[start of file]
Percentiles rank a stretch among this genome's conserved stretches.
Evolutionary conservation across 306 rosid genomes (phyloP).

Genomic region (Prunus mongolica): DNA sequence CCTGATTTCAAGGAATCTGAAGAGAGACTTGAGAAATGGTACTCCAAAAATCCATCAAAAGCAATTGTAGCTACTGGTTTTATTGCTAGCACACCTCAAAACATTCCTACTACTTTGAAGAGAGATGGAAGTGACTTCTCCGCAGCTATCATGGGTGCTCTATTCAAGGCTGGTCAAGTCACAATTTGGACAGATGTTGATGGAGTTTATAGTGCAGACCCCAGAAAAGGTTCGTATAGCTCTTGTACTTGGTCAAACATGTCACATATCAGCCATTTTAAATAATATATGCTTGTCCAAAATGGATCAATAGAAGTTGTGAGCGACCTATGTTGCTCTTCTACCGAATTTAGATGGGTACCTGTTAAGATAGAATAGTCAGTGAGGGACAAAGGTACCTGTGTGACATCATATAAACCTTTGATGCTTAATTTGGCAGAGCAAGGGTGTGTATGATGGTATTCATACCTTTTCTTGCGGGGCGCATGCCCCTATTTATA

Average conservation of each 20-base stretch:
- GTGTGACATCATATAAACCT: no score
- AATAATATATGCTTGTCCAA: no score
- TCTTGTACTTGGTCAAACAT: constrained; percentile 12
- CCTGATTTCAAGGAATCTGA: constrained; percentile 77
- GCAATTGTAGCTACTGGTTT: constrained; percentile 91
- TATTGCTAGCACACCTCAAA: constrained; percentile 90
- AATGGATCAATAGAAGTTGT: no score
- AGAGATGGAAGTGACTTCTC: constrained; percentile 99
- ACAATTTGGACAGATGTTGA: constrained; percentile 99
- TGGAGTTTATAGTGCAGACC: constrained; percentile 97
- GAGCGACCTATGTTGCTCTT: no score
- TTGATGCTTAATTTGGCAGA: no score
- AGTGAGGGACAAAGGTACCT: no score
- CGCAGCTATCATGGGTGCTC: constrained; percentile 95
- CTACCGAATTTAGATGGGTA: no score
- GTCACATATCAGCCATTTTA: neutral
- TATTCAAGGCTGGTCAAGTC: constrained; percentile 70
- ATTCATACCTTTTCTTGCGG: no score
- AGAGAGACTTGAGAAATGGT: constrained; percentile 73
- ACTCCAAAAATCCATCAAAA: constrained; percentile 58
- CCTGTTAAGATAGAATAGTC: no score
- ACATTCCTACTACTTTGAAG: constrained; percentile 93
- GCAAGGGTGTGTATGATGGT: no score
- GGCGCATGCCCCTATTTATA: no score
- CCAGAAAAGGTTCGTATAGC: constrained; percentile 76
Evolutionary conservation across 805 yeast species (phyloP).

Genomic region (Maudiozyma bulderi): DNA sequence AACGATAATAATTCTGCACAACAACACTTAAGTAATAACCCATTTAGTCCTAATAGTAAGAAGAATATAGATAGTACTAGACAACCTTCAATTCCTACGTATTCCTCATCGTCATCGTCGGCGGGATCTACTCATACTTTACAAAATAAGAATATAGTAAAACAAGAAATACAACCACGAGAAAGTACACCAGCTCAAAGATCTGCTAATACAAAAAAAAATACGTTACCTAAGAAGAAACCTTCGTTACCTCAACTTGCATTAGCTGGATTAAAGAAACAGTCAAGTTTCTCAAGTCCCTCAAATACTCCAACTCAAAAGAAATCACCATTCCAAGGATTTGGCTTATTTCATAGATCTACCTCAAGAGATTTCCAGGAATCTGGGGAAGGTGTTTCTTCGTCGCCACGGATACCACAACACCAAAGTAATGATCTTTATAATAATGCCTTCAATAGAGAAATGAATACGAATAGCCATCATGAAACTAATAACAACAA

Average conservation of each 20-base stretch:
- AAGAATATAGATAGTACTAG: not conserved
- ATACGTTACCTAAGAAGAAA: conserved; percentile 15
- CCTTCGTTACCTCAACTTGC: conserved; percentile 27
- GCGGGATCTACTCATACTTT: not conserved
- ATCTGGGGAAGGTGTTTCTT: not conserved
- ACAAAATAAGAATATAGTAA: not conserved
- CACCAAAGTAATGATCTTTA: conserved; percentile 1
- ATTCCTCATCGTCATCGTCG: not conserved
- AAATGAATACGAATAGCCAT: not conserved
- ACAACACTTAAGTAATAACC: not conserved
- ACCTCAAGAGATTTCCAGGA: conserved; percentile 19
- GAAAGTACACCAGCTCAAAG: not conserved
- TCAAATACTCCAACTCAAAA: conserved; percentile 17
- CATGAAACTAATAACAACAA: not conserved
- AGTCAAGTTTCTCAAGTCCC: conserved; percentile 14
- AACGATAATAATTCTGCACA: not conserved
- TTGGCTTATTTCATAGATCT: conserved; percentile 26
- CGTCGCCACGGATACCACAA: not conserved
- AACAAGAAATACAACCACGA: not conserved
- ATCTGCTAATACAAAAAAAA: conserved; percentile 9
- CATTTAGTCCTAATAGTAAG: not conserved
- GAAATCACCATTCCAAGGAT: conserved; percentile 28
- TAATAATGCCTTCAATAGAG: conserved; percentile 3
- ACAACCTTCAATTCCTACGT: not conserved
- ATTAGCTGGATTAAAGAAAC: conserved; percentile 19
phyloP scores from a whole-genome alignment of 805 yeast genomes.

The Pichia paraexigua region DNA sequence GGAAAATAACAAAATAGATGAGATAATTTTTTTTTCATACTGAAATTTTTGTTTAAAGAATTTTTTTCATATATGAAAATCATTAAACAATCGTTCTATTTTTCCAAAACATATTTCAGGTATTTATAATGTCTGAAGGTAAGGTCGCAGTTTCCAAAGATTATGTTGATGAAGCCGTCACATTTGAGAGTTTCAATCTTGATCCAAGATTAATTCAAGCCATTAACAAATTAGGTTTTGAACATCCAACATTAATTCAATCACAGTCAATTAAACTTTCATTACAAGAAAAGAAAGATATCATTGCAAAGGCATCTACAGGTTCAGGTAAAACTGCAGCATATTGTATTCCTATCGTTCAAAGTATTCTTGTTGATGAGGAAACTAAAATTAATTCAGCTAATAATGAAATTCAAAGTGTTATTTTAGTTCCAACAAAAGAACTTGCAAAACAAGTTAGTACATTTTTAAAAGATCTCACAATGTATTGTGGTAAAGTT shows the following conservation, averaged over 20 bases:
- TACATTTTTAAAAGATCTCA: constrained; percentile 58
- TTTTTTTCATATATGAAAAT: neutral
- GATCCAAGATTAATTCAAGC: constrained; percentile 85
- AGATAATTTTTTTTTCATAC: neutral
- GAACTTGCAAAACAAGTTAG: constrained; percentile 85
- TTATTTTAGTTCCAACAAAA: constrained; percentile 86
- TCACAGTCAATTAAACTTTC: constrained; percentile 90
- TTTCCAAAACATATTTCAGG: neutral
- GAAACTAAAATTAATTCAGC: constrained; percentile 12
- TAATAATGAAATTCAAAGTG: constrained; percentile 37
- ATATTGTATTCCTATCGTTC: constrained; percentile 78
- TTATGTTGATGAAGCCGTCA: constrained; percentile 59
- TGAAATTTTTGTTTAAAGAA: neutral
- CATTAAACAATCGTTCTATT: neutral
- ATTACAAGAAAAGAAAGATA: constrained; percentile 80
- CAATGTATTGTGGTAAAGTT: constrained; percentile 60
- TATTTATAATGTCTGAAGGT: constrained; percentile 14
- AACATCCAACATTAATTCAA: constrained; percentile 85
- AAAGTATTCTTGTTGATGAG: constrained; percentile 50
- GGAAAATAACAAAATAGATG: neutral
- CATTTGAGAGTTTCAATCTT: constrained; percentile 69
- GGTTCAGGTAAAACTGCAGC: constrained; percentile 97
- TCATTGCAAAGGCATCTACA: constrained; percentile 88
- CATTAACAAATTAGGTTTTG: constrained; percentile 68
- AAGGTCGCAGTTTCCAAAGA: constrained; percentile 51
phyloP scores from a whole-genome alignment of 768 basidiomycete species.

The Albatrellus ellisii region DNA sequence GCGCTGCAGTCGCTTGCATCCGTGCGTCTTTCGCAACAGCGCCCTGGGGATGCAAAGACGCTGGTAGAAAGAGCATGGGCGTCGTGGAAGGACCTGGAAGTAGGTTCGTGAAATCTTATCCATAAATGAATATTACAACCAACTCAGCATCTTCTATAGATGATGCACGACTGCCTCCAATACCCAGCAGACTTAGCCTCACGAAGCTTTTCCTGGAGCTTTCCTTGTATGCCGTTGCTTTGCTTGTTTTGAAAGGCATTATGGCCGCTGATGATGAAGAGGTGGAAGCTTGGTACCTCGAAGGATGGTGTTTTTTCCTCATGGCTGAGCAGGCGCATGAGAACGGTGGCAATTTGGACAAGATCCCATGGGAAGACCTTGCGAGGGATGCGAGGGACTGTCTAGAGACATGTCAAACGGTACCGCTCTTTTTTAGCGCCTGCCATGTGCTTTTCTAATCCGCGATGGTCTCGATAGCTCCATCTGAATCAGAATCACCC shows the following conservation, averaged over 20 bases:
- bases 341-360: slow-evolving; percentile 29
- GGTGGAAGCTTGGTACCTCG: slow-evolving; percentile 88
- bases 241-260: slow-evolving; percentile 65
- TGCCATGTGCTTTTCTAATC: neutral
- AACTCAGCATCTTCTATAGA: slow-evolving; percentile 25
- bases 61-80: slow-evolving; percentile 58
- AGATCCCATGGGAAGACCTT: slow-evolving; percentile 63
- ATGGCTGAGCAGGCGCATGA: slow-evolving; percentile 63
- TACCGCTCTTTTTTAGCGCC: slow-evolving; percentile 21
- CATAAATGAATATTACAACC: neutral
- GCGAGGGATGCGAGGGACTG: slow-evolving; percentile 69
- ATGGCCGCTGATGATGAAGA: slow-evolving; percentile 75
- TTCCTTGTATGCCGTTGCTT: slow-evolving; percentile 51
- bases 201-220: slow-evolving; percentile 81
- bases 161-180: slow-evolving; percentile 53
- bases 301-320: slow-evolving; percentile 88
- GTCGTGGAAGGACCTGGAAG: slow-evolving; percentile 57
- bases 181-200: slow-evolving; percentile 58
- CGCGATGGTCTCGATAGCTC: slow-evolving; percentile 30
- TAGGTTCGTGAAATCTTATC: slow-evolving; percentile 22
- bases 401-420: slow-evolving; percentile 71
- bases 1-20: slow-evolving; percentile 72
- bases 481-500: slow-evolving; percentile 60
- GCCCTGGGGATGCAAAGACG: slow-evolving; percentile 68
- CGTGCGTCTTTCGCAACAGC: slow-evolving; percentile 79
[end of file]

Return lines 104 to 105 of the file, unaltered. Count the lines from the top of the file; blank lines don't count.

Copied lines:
- bases 181-200: slow-evolving; percentile 58
- CGCGATGGTCTCGATAGCTC: slow-evolving; percentile 30